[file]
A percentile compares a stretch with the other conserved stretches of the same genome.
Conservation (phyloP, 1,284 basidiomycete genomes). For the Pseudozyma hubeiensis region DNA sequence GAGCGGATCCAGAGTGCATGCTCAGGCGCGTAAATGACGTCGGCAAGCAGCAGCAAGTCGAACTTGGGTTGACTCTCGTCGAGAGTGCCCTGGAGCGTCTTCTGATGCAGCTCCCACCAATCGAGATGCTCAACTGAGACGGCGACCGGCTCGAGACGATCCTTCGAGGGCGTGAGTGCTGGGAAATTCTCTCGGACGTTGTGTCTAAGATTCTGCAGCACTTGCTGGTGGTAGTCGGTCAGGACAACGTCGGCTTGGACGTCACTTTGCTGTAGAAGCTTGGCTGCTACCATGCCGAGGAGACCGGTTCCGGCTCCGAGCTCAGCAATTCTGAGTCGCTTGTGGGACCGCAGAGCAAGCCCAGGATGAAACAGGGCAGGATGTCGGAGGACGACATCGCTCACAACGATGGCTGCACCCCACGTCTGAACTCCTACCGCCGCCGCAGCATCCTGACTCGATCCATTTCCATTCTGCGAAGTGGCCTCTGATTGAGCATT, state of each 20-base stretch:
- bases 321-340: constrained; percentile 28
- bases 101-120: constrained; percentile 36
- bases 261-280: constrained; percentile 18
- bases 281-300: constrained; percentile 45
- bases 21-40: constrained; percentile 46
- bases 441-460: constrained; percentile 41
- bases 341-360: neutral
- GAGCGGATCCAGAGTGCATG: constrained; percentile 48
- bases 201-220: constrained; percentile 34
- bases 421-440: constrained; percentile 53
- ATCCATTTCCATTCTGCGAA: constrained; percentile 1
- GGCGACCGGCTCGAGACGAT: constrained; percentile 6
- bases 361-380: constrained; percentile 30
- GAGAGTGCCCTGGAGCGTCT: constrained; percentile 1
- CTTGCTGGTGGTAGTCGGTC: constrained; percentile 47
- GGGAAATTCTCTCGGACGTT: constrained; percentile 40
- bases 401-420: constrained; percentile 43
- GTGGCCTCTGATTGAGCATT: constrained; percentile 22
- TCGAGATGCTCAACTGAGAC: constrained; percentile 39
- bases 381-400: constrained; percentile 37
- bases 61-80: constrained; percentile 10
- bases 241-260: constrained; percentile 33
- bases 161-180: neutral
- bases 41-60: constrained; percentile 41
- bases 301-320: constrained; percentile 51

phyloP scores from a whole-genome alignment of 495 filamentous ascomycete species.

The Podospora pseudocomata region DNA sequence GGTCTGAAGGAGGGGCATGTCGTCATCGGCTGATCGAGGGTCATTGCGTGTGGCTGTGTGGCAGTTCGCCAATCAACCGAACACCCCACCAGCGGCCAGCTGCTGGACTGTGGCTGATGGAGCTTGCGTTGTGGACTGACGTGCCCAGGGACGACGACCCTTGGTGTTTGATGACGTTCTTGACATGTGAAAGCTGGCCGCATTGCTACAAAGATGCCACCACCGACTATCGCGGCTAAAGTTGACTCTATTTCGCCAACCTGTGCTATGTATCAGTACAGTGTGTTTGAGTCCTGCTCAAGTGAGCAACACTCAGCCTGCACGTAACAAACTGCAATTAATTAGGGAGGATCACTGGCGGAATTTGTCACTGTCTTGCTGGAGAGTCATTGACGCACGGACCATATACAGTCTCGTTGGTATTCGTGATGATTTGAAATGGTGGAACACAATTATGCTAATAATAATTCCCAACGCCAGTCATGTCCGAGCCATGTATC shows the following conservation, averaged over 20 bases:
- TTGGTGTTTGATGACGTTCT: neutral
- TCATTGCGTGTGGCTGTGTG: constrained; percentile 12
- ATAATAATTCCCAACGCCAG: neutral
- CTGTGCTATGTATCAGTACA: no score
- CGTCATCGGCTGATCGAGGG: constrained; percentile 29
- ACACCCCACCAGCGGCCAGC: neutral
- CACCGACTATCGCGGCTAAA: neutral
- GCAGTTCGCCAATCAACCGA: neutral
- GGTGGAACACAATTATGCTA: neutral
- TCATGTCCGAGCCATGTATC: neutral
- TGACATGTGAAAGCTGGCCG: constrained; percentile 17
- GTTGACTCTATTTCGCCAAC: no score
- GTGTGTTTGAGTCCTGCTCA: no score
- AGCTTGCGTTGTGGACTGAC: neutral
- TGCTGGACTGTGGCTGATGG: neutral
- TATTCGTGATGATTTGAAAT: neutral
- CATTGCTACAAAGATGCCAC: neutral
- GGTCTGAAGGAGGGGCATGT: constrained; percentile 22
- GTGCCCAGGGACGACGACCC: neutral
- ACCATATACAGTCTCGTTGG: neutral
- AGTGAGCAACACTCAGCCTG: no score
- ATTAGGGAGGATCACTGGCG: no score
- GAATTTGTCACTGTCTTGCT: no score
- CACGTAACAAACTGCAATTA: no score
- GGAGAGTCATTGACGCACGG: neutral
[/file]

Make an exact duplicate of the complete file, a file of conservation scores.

A percentile compares a stretch with the other conserved stretches of the same genome.
Conservation (phyloP, 1,284 basidiomycete genomes). For the Pseudozyma hubeiensis region DNA sequence GAGCGGATCCAGAGTGCATGCTCAGGCGCGTAAATGACGTCGGCAAGCAGCAGCAAGTCGAACTTGGGTTGACTCTCGTCGAGAGTGCCCTGGAGCGTCTTCTGATGCAGCTCCCACCAATCGAGATGCTCAACTGAGACGGCGACCGGCTCGAGACGATCCTTCGAGGGCGTGAGTGCTGGGAAATTCTCTCGGACGTTGTGTCTAAGATTCTGCAGCACTTGCTGGTGGTAGTCGGTCAGGACAACGTCGGCTTGGACGTCACTTTGCTGTAGAAGCTTGGCTGCTACCATGCCGAGGAGACCGGTTCCGGCTCCGAGCTCAGCAATTCTGAGTCGCTTGTGGGACCGCAGAGCAAGCCCAGGATGAAACAGGGCAGGATGTCGGAGGACGACATCGCTCACAACGATGGCTGCACCCCACGTCTGAACTCCTACCGCCGCCGCAGCATCCTGACTCGATCCATTTCCATTCTGCGAAGTGGCCTCTGATTGAGCATT, state of each 20-base stretch:
- bases 321-340: constrained; percentile 28
- bases 101-120: constrained; percentile 36
- bases 261-280: constrained; percentile 18
- bases 281-300: constrained; percentile 45
- bases 21-40: constrained; percentile 46
- bases 441-460: constrained; percentile 41
- bases 341-360: neutral
- GAGCGGATCCAGAGTGCATG: constrained; percentile 48
- bases 201-220: constrained; percentile 34
- bases 421-440: constrained; percentile 53
- ATCCATTTCCATTCTGCGAA: constrained; percentile 1
- GGCGACCGGCTCGAGACGAT: constrained; percentile 6
- bases 361-380: constrained; percentile 30
- GAGAGTGCCCTGGAGCGTCT: constrained; percentile 1
- CTTGCTGGTGGTAGTCGGTC: constrained; percentile 47
- GGGAAATTCTCTCGGACGTT: constrained; percentile 40
- bases 401-420: constrained; percentile 43
- GTGGCCTCTGATTGAGCATT: constrained; percentile 22
- TCGAGATGCTCAACTGAGAC: constrained; percentile 39
- bases 381-400: constrained; percentile 37
- bases 61-80: constrained; percentile 10
- bases 241-260: constrained; percentile 33
- bases 161-180: neutral
- bases 41-60: constrained; percentile 41
- bases 301-320: constrained; percentile 51

phyloP scores from a whole-genome alignment of 495 filamentous ascomycete species.

The Podospora pseudocomata region DNA sequence GGTCTGAAGGAGGGGCATGTCGTCATCGGCTGATCGAGGGTCATTGCGTGTGGCTGTGTGGCAGTTCGCCAATCAACCGAACACCCCACCAGCGGCCAGCTGCTGGACTGTGGCTGATGGAGCTTGCGTTGTGGACTGACGTGCCCAGGGACGACGACCCTTGGTGTTTGATGACGTTCTTGACATGTGAAAGCTGGCCGCATTGCTACAAAGATGCCACCACCGACTATCGCGGCTAAAGTTGACTCTATTTCGCCAACCTGTGCTATGTATCAGTACAGTGTGTTTGAGTCCTGCTCAAGTGAGCAACACTCAGCCTGCACGTAACAAACTGCAATTAATTAGGGAGGATCACTGGCGGAATTTGTCACTGTCTTGCTGGAGAGTCATTGACGCACGGACCATATACAGTCTCGTTGGTATTCGTGATGATTTGAAATGGTGGAACACAATTATGCTAATAATAATTCCCAACGCCAGTCATGTCCGAGCCATGTATC shows the following conservation, averaged over 20 bases:
- TTGGTGTTTGATGACGTTCT: neutral
- TCATTGCGTGTGGCTGTGTG: constrained; percentile 12
- ATAATAATTCCCAACGCCAG: neutral
- CTGTGCTATGTATCAGTACA: no score
- CGTCATCGGCTGATCGAGGG: constrained; percentile 29
- ACACCCCACCAGCGGCCAGC: neutral
- CACCGACTATCGCGGCTAAA: neutral
- GCAGTTCGCCAATCAACCGA: neutral
- GGTGGAACACAATTATGCTA: neutral
- TCATGTCCGAGCCATGTATC: neutral
- TGACATGTGAAAGCTGGCCG: constrained; percentile 17
- GTTGACTCTATTTCGCCAAC: no score
- GTGTGTTTGAGTCCTGCTCA: no score
- AGCTTGCGTTGTGGACTGAC: neutral
- TGCTGGACTGTGGCTGATGG: neutral
- TATTCGTGATGATTTGAAAT: neutral
- CATTGCTACAAAGATGCCAC: neutral
- GGTCTGAAGGAGGGGCATGT: constrained; percentile 22
- GTGCCCAGGGACGACGACCC: neutral
- ACCATATACAGTCTCGTTGG: neutral
- AGTGAGCAACACTCAGCCTG: no score
- ATTAGGGAGGATCACTGGCG: no score
- GAATTTGTCACTGTCTTGCT: no score
- CACGTAACAAACTGCAATTA: no score
- GGAGAGTCATTGACGCACGG: neutral